### Uittreksel

The applicability of theories describing the kinetic evolution of fluid mixtures depends on the underlying physical assumptions. The Maxwell-Stefan equations, widely used for miscible fluids, express forces depending on coupled fluxes. They need to be inverted to recover a Fickian form which is generally impossible analytically. Moreover, the concentration dependence of the diffusivities has to be modeled, for example, by the multicomponent Darken equation. Cahn-Hilliard-type equations are preferred for immiscible mixtures, whereby different assumptions on the coupling of fluxes lead to the slow-mode and fast-mode theories. For two components, these were derived from the Maxwell-Stefan theory in the past. Here, we prove that the fast-mode theory and the generalized Maxwell-Stefan theory together with the multicomponent Darken equation are strictly equivalent even for multicomponent systems with very different molecular sizes. Our findings allow to reduce the choice of a suitable theory to the most efficient algorithm for solving the underlying equations.

Taal | Engels |
---|---|

Pagina's | 6035-6044 |

Aantal pagina's | 10 |

Tijdschrift | Macromolecules |

Volume | 52 |

Nummer van het tijdschrift | 15 |

DOI's | |

Status | Gepubliceerd - 2 aug 2019 |

### Vingerafdruk

### Citeer dit

*Macromolecules*,

*52*(15), 6035-6044. DOI: 10.1021/acs.macromol.9b01220

}

*Macromolecules*, vol. 52, nr. 15, blz. 6035-6044. DOI: 10.1021/acs.macromol.9b01220

**Strict equivalence between Maxwell-Stefan and fast-mode theory for multicomponent polymer mixtures.** / Ronsin, Olivier J.J.; Harting, Jens (Corresponding author).

Onderzoeksoutput: Bijdrage aan tijdschrift › Tijdschriftartikel › Academic › peer review

TY - JOUR

T1 - Strict equivalence between Maxwell-Stefan and fast-mode theory for multicomponent polymer mixtures

AU - Ronsin,Olivier J.J.

AU - Harting,Jens

PY - 2019/8/2

Y1 - 2019/8/2

N2 - The applicability of theories describing the kinetic evolution of fluid mixtures depends on the underlying physical assumptions. The Maxwell-Stefan equations, widely used for miscible fluids, express forces depending on coupled fluxes. They need to be inverted to recover a Fickian form which is generally impossible analytically. Moreover, the concentration dependence of the diffusivities has to be modeled, for example, by the multicomponent Darken equation. Cahn-Hilliard-type equations are preferred for immiscible mixtures, whereby different assumptions on the coupling of fluxes lead to the slow-mode and fast-mode theories. For two components, these were derived from the Maxwell-Stefan theory in the past. Here, we prove that the fast-mode theory and the generalized Maxwell-Stefan theory together with the multicomponent Darken equation are strictly equivalent even for multicomponent systems with very different molecular sizes. Our findings allow to reduce the choice of a suitable theory to the most efficient algorithm for solving the underlying equations.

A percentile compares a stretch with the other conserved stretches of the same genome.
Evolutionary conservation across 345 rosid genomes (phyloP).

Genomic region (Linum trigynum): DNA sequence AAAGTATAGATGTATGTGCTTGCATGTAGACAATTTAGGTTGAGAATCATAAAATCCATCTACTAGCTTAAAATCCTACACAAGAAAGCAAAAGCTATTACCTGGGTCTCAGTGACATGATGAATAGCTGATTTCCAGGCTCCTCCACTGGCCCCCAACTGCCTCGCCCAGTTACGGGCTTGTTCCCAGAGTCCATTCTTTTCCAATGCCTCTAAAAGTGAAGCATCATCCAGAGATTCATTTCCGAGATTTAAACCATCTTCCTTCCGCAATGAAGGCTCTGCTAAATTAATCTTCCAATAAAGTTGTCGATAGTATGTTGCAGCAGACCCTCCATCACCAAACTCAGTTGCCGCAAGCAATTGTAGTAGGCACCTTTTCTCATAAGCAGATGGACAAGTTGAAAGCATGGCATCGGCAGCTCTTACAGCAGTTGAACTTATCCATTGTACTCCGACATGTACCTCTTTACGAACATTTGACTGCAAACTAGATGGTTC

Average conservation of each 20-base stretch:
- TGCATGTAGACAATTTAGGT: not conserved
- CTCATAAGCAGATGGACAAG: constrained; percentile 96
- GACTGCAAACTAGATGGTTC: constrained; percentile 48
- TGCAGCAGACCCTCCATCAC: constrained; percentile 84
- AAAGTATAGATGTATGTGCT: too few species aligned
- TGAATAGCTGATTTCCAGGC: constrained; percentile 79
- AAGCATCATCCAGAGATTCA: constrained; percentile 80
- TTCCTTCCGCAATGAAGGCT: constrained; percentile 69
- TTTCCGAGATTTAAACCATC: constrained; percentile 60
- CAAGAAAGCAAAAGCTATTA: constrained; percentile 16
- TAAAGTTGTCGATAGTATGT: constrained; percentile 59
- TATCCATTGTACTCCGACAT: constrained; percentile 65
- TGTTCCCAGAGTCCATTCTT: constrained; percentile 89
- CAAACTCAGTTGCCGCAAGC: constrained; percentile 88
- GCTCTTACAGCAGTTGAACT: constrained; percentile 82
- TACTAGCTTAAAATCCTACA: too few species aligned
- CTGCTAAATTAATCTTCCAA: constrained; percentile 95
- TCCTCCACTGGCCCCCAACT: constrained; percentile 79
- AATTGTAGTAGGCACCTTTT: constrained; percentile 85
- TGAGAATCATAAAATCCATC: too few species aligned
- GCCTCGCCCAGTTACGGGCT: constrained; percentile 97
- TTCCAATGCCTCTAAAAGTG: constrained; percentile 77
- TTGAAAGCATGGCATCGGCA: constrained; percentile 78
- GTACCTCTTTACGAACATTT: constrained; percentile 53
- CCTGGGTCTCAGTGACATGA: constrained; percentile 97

AB - The applicability of theories describing the kinetic evolution of fluid mixtures depends on the underlying physical assumptions. The Maxwell-Stefan equations, widely used for miscible fluids, express forces depending on coupled fluxes. They need to be inverted to recover a Fickian form which is generally impossible analytically. Moreover, the concentration dependence of the diffusivities has to be modeled, for example, by the multicomponent Darken equation. Cahn-Hilliard-type equations are preferred for immiscible mixtures, whereby different assumptions on the coupling of fluxes lead to the slow-mode and fast-mode theories. For two components, these were derived from the Maxwell-Stefan theory in the past. Here, we prove that the fast-mode theory and the generalized Maxwell-Stefan theory together with the multicomponent Darken equation are strictly equivalent even for multicomponent systems with very different molecular sizes. Our findings allow to reduce the choice of a suitable theory to the most efficient algorithm for solving the underlying equations.

U2 - 10.1021/acs.macromol.9b01220

DO - 10.1021/acs.macromol.9b01220

M3 - Article

VL - 52

SP - 6035

EP - 6044

JO - Macromolecules

T2 - Macromolecules

JF - Macromolecules

SN - 0024-9297

IS - 15

ER -